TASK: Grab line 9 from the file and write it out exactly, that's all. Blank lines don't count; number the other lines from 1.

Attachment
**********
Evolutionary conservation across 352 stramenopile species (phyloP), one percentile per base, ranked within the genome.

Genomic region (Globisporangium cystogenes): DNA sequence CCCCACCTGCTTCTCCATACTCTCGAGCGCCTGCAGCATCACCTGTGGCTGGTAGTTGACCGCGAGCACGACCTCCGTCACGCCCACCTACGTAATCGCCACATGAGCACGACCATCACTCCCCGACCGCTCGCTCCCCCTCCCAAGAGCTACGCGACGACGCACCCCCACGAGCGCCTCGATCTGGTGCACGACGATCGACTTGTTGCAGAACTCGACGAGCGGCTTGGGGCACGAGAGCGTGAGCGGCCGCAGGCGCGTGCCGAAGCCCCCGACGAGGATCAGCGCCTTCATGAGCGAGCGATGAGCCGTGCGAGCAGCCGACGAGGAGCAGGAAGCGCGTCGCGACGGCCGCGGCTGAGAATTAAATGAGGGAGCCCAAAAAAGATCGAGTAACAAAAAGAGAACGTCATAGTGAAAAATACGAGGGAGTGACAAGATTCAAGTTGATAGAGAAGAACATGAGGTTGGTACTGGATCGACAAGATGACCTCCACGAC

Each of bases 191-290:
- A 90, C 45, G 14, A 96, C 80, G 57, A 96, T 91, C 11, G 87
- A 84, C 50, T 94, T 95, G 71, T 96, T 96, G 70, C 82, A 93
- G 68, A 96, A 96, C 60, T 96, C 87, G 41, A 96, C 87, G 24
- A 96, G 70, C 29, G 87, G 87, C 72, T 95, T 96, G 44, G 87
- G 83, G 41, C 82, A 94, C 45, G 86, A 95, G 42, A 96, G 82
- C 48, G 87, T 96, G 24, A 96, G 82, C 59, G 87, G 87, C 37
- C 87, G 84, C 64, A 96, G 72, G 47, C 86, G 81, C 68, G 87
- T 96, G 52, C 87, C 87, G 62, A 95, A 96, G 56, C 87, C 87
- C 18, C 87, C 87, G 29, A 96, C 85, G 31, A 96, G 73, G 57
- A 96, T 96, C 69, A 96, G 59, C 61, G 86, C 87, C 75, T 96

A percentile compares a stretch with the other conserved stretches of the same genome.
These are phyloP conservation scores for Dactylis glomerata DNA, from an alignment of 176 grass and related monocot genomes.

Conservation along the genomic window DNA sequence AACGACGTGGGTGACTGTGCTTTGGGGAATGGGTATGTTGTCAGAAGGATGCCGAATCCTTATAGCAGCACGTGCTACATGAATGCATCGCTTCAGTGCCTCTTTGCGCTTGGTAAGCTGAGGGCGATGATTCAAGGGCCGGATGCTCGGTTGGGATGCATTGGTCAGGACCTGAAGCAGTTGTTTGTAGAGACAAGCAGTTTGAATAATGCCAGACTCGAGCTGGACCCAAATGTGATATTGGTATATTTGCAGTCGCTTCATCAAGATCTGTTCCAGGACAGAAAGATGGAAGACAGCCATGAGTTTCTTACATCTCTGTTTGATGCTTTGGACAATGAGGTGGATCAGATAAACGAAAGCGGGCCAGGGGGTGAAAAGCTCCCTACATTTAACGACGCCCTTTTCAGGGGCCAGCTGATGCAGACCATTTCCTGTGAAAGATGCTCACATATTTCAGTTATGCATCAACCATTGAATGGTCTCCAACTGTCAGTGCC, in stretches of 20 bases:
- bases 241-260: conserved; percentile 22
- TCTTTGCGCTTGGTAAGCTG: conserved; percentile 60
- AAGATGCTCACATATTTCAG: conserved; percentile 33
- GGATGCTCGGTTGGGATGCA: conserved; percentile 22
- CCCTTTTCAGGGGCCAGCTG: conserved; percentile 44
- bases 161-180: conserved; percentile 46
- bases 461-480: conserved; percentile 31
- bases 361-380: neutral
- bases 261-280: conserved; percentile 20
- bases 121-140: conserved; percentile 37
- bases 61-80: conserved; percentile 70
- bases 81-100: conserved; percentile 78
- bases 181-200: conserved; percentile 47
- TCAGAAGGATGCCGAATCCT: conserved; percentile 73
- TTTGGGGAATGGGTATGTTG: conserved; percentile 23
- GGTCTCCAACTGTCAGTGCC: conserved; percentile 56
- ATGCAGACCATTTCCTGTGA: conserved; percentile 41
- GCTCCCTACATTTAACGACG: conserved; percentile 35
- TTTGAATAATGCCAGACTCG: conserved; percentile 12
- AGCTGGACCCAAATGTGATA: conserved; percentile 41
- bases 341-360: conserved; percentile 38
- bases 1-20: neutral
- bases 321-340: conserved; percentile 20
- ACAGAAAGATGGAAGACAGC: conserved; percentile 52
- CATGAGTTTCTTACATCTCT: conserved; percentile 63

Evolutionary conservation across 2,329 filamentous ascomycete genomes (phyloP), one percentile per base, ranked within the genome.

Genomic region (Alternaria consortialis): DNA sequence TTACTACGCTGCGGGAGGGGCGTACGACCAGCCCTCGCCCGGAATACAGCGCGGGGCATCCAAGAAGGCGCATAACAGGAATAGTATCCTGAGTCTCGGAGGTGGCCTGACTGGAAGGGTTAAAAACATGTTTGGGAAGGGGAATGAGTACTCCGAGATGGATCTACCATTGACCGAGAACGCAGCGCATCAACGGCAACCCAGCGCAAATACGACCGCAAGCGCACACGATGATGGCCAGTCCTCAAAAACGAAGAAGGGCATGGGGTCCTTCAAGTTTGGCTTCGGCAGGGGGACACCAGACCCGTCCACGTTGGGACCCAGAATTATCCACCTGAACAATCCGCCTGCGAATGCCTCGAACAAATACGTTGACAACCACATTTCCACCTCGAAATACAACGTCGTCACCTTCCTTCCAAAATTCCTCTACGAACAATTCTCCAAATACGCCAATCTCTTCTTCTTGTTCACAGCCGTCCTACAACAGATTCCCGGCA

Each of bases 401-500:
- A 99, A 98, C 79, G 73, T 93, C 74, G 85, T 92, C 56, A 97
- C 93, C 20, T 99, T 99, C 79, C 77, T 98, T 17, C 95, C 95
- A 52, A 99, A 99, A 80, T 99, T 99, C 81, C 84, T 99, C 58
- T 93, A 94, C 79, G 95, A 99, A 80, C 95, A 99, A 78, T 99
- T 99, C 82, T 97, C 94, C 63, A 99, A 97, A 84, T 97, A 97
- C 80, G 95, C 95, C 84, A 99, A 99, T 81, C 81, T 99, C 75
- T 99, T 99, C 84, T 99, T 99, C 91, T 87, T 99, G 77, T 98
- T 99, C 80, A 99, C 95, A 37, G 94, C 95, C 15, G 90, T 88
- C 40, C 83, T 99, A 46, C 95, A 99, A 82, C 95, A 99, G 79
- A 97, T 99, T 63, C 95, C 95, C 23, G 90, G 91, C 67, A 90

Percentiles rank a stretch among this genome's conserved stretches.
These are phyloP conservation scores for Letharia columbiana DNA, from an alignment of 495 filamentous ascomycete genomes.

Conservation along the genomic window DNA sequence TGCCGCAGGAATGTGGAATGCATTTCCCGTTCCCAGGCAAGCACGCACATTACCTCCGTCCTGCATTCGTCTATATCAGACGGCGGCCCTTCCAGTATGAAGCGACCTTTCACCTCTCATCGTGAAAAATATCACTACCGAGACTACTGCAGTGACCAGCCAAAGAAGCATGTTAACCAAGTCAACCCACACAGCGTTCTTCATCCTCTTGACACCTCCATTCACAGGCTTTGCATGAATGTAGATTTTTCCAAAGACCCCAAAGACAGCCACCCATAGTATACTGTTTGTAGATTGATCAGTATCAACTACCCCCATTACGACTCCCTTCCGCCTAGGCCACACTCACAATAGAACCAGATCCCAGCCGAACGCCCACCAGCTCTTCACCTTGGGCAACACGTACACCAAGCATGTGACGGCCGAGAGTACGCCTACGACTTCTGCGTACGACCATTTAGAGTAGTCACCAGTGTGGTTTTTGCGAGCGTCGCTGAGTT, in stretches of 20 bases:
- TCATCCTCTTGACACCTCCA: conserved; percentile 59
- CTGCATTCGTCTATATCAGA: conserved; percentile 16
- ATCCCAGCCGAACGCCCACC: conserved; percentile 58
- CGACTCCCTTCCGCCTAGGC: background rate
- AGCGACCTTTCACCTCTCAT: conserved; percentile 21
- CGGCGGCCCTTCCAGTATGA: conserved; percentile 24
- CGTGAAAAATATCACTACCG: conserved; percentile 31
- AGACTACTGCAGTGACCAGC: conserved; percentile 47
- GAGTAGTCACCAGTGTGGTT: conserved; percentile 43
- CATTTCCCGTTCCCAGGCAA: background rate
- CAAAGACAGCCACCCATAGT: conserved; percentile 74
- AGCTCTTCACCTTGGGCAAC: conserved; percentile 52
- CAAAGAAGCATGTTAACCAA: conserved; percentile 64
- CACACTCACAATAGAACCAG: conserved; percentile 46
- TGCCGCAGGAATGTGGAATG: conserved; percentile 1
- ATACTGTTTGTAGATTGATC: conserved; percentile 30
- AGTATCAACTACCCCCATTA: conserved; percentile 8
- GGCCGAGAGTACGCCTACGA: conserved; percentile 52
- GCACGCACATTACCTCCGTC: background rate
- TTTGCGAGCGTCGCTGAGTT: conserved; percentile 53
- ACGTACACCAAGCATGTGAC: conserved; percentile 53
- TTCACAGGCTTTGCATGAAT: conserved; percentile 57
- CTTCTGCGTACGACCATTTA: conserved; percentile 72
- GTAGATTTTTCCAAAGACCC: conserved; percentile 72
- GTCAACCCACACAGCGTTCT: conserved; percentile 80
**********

- C 48, G 87, T 96, G 24, A 96, G 82, C 59, G 87, G 87, C 37